I am, some might say, a vessel of travails,
a repository, cybersecure, of culture and status
reports. I remember the hoop skirt and savings
banks, the fraudulent tonics and numbers
transposed. Something akin to rebar inside me
dares not bend. Refractory, some might say.
The committee thinks with its cilia, whose members
have abandoned their sons at ballfields. Aware
of the cost differential, my industry prefers apology
to amends. In the breakroom, with its purring
thermostat and packets of salt, colleagues accrete
to me. Someone walks in with a price-biting
cheesecake. After the party, one by one they grasp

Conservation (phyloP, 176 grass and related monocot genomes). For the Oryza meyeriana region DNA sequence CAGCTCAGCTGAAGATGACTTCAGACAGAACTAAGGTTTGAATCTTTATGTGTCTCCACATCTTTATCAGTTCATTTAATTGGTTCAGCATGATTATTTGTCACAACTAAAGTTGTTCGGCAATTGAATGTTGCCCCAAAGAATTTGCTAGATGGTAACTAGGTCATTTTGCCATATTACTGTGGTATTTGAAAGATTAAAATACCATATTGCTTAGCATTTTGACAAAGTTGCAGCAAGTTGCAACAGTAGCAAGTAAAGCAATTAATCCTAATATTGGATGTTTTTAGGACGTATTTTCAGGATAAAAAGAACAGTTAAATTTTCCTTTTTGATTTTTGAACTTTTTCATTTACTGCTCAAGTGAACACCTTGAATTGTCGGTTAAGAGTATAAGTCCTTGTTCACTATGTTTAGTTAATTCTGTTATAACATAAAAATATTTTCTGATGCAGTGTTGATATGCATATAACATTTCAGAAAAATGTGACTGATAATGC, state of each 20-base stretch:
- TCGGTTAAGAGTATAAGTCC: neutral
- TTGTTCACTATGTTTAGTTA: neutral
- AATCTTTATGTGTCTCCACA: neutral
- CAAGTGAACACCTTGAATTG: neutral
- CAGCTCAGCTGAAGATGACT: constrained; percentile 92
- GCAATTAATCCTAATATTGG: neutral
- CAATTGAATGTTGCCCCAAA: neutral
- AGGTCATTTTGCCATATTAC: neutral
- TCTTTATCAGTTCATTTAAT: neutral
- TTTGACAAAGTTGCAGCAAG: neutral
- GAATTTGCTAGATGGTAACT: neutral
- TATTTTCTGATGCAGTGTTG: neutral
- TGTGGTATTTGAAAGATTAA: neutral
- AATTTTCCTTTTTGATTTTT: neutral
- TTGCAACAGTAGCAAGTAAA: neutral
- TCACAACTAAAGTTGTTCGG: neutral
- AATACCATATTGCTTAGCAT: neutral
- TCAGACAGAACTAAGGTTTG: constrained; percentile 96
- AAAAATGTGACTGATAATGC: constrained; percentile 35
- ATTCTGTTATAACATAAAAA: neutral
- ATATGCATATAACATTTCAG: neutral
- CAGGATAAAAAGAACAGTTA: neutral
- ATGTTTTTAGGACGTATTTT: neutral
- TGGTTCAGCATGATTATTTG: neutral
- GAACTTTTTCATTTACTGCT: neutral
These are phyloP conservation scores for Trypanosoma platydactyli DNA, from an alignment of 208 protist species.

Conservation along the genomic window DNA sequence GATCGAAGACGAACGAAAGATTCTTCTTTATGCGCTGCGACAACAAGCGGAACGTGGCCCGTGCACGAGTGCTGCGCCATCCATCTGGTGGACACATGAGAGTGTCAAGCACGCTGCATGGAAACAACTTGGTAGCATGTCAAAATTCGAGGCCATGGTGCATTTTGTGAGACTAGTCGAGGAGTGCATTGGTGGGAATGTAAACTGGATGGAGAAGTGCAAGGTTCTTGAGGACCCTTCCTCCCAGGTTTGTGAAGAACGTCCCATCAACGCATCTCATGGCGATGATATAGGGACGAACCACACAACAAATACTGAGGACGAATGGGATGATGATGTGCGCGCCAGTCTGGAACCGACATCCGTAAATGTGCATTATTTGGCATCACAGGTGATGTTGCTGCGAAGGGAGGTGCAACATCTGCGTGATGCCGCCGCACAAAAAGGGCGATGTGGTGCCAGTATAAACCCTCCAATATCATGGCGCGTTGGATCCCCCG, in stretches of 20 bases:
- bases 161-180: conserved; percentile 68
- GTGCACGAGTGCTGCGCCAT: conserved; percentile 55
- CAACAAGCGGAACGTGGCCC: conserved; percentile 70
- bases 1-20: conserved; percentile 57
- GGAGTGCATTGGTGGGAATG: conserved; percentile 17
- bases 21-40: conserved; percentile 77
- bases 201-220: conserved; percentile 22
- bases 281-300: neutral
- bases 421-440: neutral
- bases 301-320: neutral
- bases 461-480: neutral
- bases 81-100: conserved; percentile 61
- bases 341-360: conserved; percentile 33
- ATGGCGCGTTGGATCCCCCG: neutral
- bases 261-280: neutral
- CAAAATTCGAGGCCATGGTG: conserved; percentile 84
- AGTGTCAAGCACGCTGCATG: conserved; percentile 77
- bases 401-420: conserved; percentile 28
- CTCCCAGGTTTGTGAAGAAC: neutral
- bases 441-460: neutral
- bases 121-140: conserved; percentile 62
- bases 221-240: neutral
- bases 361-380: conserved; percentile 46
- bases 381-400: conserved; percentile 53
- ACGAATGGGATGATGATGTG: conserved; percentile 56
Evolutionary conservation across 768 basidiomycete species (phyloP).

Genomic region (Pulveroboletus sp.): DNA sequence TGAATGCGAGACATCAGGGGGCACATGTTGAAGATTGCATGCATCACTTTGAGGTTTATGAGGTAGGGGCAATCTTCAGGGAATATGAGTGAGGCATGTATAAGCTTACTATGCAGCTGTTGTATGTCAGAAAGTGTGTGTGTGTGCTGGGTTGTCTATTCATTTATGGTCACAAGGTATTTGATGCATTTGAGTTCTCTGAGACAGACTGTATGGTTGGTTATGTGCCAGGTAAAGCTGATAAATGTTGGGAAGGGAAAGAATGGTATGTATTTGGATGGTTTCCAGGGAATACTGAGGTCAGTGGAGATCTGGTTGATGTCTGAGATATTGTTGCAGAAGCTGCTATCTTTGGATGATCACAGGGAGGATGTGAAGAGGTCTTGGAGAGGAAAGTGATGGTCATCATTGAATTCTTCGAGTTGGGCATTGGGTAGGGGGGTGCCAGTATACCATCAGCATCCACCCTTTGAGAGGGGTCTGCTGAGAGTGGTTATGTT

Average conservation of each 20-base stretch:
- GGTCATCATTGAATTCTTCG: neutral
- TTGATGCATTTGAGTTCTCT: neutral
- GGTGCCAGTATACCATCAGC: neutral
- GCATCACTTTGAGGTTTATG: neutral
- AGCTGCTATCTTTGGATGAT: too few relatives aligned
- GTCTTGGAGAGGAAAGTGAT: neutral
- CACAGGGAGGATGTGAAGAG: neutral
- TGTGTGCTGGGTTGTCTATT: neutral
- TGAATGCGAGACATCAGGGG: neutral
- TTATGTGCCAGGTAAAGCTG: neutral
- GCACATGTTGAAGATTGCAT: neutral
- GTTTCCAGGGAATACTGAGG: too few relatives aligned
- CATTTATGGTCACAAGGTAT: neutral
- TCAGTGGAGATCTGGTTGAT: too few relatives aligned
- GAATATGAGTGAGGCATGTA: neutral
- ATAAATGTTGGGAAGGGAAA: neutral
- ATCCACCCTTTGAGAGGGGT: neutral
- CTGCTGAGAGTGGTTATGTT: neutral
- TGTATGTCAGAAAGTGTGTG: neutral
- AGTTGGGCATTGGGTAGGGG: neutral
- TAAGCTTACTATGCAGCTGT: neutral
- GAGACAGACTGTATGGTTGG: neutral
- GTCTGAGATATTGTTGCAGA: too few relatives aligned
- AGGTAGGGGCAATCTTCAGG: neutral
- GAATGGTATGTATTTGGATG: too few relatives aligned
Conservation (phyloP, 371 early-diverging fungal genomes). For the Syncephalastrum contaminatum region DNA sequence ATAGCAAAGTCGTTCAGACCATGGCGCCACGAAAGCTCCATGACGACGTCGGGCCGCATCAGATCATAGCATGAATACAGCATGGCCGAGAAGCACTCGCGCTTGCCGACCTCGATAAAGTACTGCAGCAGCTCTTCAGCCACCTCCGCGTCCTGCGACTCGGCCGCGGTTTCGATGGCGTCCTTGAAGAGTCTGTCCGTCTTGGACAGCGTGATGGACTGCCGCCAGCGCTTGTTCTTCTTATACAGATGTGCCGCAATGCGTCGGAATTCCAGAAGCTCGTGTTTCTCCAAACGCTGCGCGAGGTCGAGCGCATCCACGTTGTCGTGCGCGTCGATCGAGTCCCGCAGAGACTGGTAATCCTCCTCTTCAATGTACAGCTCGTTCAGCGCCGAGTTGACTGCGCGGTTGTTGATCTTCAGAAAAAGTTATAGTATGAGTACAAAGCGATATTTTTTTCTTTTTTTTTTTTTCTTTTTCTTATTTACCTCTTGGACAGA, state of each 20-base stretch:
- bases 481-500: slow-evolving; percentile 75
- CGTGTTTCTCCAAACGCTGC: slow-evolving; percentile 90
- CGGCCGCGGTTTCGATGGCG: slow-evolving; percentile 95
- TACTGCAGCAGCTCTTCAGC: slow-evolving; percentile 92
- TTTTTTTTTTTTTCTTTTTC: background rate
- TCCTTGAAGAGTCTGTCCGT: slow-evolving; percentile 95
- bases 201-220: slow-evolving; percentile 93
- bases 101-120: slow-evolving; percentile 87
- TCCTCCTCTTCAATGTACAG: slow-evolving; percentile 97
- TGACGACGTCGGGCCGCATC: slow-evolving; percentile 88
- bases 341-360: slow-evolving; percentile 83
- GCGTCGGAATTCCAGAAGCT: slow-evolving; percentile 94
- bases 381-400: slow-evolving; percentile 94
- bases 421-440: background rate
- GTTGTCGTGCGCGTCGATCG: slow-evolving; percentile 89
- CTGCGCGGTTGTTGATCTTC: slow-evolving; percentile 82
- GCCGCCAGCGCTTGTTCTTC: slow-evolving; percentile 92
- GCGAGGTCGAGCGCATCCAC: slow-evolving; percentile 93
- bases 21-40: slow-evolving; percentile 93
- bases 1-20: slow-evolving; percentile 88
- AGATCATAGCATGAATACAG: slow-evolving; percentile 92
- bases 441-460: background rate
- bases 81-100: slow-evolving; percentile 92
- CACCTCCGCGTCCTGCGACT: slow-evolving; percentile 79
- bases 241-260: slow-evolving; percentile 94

my hand, then station me next to the kill switch.

About the Author
Alan Elyshevitz is the author of a collection of stories, The Widows and Orphans Fund (SFA Press), and three poetry chapbooks, most recently Imaginary Planet (Cervena Barva). His poems have appeared in River Styx, Nimrod International Journal, and Water ̴ Stone Review, among many others. Winner of the James Hearst Poetry Prize from North American Review, he is also a two-time recipient of a fellowship in fiction writing from the Pennsylvania Council on the Arts.